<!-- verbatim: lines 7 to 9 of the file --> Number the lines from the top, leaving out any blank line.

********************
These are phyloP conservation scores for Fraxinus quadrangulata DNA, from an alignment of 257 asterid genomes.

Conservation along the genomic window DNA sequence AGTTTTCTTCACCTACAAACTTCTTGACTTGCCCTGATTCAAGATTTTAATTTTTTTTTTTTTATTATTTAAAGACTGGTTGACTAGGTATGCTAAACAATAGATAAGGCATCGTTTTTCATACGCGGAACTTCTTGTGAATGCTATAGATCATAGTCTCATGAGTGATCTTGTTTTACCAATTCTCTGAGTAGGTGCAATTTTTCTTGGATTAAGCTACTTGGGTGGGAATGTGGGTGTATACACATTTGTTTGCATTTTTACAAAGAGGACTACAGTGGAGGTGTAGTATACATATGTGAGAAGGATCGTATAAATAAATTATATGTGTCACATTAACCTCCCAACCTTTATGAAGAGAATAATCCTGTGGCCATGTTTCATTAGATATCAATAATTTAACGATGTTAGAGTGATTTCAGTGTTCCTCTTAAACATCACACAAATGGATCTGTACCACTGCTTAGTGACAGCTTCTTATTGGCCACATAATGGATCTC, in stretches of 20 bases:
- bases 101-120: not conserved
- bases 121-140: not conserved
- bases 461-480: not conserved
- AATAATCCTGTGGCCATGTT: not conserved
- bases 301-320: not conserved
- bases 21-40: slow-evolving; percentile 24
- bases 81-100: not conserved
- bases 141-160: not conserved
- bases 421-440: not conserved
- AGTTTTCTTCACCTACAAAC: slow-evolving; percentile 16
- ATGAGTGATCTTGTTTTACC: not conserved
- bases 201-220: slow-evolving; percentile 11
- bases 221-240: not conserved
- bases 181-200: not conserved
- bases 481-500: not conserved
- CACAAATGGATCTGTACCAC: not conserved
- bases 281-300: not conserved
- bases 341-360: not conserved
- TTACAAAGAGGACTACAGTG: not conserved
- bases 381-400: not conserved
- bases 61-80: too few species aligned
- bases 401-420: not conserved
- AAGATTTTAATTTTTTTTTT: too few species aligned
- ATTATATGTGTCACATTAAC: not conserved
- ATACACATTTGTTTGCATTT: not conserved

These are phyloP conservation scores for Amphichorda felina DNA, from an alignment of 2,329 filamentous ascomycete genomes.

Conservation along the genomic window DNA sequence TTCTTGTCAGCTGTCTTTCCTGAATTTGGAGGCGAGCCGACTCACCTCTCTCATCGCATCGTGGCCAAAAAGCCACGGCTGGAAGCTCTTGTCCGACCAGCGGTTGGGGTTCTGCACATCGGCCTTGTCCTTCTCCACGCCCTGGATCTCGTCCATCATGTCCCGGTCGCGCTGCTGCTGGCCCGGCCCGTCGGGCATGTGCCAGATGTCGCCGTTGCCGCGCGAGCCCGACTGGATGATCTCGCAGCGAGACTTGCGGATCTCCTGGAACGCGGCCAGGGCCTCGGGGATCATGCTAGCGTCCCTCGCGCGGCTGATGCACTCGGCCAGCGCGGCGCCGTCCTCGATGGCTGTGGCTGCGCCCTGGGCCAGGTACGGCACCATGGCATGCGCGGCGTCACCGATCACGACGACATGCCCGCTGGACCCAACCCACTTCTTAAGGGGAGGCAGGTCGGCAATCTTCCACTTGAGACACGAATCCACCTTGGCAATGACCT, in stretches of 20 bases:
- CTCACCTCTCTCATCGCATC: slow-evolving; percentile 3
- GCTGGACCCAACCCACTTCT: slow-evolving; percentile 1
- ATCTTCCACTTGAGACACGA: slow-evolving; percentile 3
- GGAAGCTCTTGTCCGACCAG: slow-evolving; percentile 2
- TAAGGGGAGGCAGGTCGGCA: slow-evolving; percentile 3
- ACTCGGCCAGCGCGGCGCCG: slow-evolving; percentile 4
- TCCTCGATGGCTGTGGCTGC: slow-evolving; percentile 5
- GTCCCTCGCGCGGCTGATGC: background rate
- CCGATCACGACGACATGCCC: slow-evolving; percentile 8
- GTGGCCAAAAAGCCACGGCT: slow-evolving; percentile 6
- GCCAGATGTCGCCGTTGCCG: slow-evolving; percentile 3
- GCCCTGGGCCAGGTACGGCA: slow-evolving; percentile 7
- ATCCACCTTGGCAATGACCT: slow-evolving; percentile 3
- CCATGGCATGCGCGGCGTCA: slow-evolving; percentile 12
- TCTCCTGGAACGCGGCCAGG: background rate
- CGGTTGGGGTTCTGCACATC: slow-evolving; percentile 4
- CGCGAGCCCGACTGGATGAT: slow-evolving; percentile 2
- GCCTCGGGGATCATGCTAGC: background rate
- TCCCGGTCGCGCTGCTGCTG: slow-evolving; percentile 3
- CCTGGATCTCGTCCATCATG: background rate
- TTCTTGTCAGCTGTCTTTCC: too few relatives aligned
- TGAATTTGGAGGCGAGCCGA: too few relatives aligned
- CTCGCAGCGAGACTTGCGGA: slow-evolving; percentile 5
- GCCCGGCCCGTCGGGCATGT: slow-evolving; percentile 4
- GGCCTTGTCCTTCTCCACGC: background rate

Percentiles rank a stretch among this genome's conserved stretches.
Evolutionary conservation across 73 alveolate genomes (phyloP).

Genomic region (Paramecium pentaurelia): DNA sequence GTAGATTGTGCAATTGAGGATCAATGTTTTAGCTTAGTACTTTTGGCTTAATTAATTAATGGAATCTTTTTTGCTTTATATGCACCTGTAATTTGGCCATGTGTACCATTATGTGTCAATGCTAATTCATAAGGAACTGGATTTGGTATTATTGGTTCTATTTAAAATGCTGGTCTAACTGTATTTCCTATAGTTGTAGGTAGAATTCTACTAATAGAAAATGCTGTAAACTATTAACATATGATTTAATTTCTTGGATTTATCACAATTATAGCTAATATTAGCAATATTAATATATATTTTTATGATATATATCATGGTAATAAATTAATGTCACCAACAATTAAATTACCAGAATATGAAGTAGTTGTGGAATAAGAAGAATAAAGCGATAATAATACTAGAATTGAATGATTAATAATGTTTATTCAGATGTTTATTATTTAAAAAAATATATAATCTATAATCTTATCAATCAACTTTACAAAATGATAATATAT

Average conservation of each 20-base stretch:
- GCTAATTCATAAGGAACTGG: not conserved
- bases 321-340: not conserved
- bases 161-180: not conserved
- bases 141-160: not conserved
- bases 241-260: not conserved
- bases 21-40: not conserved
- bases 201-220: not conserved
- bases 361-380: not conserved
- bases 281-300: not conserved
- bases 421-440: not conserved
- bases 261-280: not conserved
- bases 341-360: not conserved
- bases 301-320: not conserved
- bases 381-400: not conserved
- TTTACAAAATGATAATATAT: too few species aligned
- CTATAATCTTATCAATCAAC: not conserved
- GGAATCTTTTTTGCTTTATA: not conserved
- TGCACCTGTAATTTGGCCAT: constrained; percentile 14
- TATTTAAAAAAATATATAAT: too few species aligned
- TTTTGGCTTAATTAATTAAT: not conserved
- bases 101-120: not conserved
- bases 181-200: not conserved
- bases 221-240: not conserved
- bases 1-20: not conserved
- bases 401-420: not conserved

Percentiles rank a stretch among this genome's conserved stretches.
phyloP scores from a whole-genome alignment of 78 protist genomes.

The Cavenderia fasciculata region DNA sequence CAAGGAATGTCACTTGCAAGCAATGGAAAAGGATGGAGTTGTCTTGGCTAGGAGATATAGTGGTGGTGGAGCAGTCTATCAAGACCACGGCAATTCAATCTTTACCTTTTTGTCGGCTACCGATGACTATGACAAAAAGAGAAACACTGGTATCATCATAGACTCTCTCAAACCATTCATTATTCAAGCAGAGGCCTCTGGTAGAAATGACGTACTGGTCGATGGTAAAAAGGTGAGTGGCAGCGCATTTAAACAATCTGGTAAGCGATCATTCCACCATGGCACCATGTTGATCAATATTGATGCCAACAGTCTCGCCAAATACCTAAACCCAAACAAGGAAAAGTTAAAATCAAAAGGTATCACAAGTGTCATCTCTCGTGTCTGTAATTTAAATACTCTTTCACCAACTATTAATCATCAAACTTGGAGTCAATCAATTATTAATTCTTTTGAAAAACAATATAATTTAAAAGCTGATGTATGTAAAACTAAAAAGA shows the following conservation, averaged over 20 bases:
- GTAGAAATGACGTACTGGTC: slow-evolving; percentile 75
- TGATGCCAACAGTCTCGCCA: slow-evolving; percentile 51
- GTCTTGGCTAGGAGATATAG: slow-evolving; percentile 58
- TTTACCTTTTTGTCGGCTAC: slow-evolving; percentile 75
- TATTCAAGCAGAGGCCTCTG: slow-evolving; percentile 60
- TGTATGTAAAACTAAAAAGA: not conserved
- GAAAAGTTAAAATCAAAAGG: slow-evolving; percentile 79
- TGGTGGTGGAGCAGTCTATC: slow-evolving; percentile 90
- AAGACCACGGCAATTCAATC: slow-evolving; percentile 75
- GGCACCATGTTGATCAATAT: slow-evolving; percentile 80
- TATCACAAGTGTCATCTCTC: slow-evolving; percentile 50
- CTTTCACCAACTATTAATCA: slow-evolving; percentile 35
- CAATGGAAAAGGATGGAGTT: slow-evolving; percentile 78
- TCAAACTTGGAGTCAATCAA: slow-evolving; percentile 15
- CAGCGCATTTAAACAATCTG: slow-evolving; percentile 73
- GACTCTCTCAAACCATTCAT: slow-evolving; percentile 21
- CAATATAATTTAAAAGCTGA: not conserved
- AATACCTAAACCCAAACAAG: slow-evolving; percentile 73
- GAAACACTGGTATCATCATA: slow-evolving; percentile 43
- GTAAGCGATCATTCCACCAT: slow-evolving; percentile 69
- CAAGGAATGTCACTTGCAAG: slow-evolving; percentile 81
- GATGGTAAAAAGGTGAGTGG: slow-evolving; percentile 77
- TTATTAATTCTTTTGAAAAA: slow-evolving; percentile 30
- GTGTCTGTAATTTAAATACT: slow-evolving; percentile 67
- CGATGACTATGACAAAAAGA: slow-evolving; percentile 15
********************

- bases 301-320: not conserved
- bases 21-40: slow-evolving; percentile 24
- bases 81-100: not conserved